• What are the recommendations on changes to the regional CLTS strategy to better fit the WCAR context?
• What are the recommendations for further action, research and support for the next national phases of CLTS promotion (phase 2)?

b) National level – Objective 2: The contribution of CLTS on national sanitation policy/strategy in the 13 countries where introduced is assessed.
To include, but not limited to, the following questions:
• What has been the contribution of CLTS in each country with regard to ownership, policy, and budgeting for sanitation?
• How do the national action plans (developed in regional workshops) compare and which approaches have achieved better results? (e.g. focus on implementation in 1 region versus blanket national roll-out).
• What is the cost of the CLTS process in different countries to date, and what are the predicted costs (per HH) to go to scale throughout the country?

c) Facilitation level – Objective 3:  The regional capacity for sustainable implementation of CLTS is evaluated.
To include, but not limited to, the following questions:
• What is the availability and quality of facilitation in the region?
• What is the institutional capacity in the region, and how successful has UNICEF’s partnership with CREPA been in increasing this?
• How does the quality of facilitation compare in the Francophone and Anglophone countries of the region?

d) Implementation level – Objective 4: The implementation of the CLTS tools in the West African context is assessed.
To include, but not limited to, the following questions:
• How well has the CLTS approach transferred from the Asian to the West African context?
• What local adaptations to the approach have been made? (eg peri-urban successes, SLTS.)
• Is the CLTS strategy sustainable?
• What level of success have the workshop-triggered communities had in reaching ODF, and to what extent has the follow-up support played a key role in this success?
• How important has the role of advocacy/the use of media/ formal ODF certification been in the success of CLTS?
• How appropriate and useful are the existing CLTS tools, and what is their level of social acceptance? Are there recommendations for further tool development?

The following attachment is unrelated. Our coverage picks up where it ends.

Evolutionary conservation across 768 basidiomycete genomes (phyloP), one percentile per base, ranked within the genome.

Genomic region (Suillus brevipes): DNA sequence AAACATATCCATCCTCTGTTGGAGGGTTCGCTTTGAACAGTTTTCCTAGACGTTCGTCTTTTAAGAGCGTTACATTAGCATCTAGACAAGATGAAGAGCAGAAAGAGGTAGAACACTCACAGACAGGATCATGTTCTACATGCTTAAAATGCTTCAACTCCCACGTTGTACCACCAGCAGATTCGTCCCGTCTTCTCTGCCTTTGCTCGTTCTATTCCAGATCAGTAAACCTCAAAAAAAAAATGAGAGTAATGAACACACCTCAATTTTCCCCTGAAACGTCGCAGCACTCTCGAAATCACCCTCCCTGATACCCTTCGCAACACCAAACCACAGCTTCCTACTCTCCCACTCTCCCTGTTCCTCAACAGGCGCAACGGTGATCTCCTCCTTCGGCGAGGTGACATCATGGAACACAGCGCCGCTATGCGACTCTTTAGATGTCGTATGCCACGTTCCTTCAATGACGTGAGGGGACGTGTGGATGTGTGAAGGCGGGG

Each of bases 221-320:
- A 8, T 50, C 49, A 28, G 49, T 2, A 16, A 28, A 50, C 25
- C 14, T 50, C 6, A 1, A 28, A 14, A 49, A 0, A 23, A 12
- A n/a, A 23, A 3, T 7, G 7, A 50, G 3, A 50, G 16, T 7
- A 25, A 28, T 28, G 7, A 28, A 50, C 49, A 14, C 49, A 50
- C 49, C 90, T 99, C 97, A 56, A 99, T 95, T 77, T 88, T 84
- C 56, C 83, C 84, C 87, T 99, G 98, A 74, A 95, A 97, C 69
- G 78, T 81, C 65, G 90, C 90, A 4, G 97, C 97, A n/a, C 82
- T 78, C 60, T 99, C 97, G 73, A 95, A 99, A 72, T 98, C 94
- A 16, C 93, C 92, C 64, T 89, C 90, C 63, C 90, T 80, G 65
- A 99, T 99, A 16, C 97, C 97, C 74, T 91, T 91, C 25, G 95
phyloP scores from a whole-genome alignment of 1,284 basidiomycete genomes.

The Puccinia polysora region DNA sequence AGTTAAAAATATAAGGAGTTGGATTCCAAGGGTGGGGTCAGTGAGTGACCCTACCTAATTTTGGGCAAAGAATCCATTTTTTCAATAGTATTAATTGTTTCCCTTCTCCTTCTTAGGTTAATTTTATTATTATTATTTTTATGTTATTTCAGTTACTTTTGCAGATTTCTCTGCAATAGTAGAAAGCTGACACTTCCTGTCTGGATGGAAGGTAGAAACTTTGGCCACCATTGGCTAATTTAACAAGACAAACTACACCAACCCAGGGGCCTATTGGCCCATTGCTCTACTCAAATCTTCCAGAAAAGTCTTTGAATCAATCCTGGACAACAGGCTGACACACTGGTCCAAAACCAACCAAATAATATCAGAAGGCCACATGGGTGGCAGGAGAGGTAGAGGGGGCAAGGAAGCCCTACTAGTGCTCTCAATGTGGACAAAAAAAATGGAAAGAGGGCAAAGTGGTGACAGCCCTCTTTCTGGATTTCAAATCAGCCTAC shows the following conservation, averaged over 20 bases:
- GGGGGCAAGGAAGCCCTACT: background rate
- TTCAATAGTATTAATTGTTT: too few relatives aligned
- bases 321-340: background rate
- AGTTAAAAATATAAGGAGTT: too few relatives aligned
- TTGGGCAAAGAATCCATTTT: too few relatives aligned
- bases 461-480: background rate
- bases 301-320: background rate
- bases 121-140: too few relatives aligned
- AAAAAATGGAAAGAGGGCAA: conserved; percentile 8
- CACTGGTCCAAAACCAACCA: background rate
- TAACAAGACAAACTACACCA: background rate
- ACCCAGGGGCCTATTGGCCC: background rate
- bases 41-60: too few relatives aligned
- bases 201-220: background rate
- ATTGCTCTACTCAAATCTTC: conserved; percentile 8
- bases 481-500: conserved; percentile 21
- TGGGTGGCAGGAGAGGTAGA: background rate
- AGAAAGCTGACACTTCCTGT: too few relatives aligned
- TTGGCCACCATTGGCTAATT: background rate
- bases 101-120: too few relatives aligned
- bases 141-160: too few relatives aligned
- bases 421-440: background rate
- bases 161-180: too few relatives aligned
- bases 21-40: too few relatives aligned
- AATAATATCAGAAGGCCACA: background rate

• Have human rights and gender considerations been given adequate consideration in the implementation of the CLTS approach?

 Existing information sources
As this approach is relatively new, there is limited documentation to date. The following documents are available in the regional office:
- Phase 1 & 2 WCARO proposals
- TORs for facilitation of workshops
- Reports from national level workshops by CREPA/Kamal Kar
- Follow-up updates sent from country offices
- National Action Plans developed in the regional workshops
- Ghana CLTS review, Magala, 2009.
- Overview paper (Bevan & Thomas, 2009)
- Other national reports such as the Sierra Leone quarterly WASH reports. The IDS CLTS website is also a great resource for all materials relating to CLTS: http://www.communityledtotalsanitation.org/

4. Evaluation Process and MethodsAfter the appointment of a consultant or team, a detailed plan and a timetable of travel will be agreed upon in close consultation with the WASH team in WCARO.  It is envisaged that the evaluation will take the following steps:
• The consultant will begin with a desk study, and the development and agreement of qualitative tools and questionnaires to be used.
• A series of visits to selected countries to review specific CLTS programmes.  Selection of the countries will be made on several criteria, such as the level of advancement with CLTS, the range of facilitation provided and other influencing factors. The evaluation will be conducted using standardized procedures and tools that will be implemented in each of the targeted countries.
• Collation of the material, analysis and report writing.

The study should take a maximum period of 3 months.

Click here to view the complete Terms of Reference

Profile of the Ideal Candidate
- Educational background/degree: postgraduate degree in public health, engineering, or relevant field experience
- Minimum eight years of development or post emergency response experience with specific experience in community based approaches preferably Community Led Total Sanitation (CLTS); Monitoring and Evaluation an advantage
- Familiarity with the West Africa context an advantage
- Evaluation methods and data-collection skills
- Analytical skills and frameworks, such as gender analysis
- Process management skills, such as facilitation skills
- Fluency in both English and French

The applications CV/P11, and the Candidate Self Assessment Form of interested candidates should be sent to: matoure@unicef.org, with a copy to: jbevan@unicef.org by 22 January 2010.